Justice got lost somewhere in the legislation.

Anonymous said...

I suggest actually making the Miami Dade prosecutors take a tour of the corrections facilities and boot camp facilities. It's easy to say 25 years to someone, when you have no clue as to what it really means.

Anonymous said...

2:19- Most of the prosecutors at the SAO have been on a tour of the detention center and medical examiners offices. The opportunity is open to them at least once a year, usually 2.

Anonymous said...

I always thought it was a good idea to require any prosecutor to have been a criminal defense attorney for at least two years before being hired.

Eye on ASAs said...

ASAs should all have to spend one night in jail.

Lets start with Fernundle and work our way down. She can share a cell with Gail Levine. Throw Leslie Rothenberg in with them, too.

County Court ASAs should spend the "mandatory DUI 8 hours" in the misdemeanor wing holding their bladders. Get some perspective, bitches.

abe laeser said...

I agree with the 4:35 comment.

Now after you have been a defense attorney for two years, apply for a $40k job, with little hope of a raise in future years.

Put your thoughts to work - not just your mouth. I am sure that your application will be placed on top of the pile.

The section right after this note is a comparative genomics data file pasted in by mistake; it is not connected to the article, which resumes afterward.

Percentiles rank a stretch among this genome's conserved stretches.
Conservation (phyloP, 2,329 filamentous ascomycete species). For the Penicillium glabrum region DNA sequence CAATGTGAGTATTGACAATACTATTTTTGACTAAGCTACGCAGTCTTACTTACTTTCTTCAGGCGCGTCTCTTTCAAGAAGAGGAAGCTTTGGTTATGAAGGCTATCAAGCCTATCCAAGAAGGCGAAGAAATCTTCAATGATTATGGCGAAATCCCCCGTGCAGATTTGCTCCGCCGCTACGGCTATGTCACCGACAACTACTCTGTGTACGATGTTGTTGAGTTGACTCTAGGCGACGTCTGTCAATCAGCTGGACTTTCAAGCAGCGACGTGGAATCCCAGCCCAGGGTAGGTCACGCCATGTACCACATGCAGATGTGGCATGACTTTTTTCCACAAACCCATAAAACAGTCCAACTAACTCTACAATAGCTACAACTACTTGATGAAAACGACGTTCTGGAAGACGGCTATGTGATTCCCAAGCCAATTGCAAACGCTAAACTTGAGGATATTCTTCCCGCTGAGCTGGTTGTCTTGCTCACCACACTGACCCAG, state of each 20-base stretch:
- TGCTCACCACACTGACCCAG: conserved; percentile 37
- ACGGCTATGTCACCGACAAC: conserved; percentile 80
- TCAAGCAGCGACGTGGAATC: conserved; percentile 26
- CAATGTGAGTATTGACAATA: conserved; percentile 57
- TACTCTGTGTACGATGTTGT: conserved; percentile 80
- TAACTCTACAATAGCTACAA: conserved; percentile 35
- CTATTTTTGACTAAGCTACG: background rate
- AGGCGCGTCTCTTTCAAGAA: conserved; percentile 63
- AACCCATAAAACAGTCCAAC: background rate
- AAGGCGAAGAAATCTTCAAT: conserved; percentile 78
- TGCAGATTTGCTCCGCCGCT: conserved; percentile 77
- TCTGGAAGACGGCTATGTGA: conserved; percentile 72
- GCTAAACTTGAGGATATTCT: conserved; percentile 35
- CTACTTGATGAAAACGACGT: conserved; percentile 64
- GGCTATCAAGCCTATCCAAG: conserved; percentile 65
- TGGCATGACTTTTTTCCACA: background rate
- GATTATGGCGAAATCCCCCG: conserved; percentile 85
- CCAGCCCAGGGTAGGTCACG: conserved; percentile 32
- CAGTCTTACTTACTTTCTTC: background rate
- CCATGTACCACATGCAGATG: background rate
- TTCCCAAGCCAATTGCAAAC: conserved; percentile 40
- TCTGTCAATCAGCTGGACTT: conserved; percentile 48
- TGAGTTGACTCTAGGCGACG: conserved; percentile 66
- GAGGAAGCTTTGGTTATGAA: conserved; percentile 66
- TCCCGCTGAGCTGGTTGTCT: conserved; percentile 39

Anonymous said...

Rumpole
CNN.com/Health reports a recent study says 90% ( yes Ninety) of US Dollars have cocaine residue. Stop locking up drug users, ( except DUI) and tax the product. Then we can balence the budget.
D.Sisselman

Anonymous said...

Heck with that, you must be a pd. figure how to extract the coke and party

Anonymous said...

i agree with 5:25. all ASA's should have to spend if not one night, at least a few hours in jail....then maybe they would think twice about seeking 30 days on stupid DWLS cases

Anonymous said...

@ 4:42

While I agree DWLS is a relatively minor infraction, they should still be sentenced to some time in jail.

I don't want someone DWLS crashing into my car and fleeing before the Police arrive. They are going to end up leaving me with a bag of crap.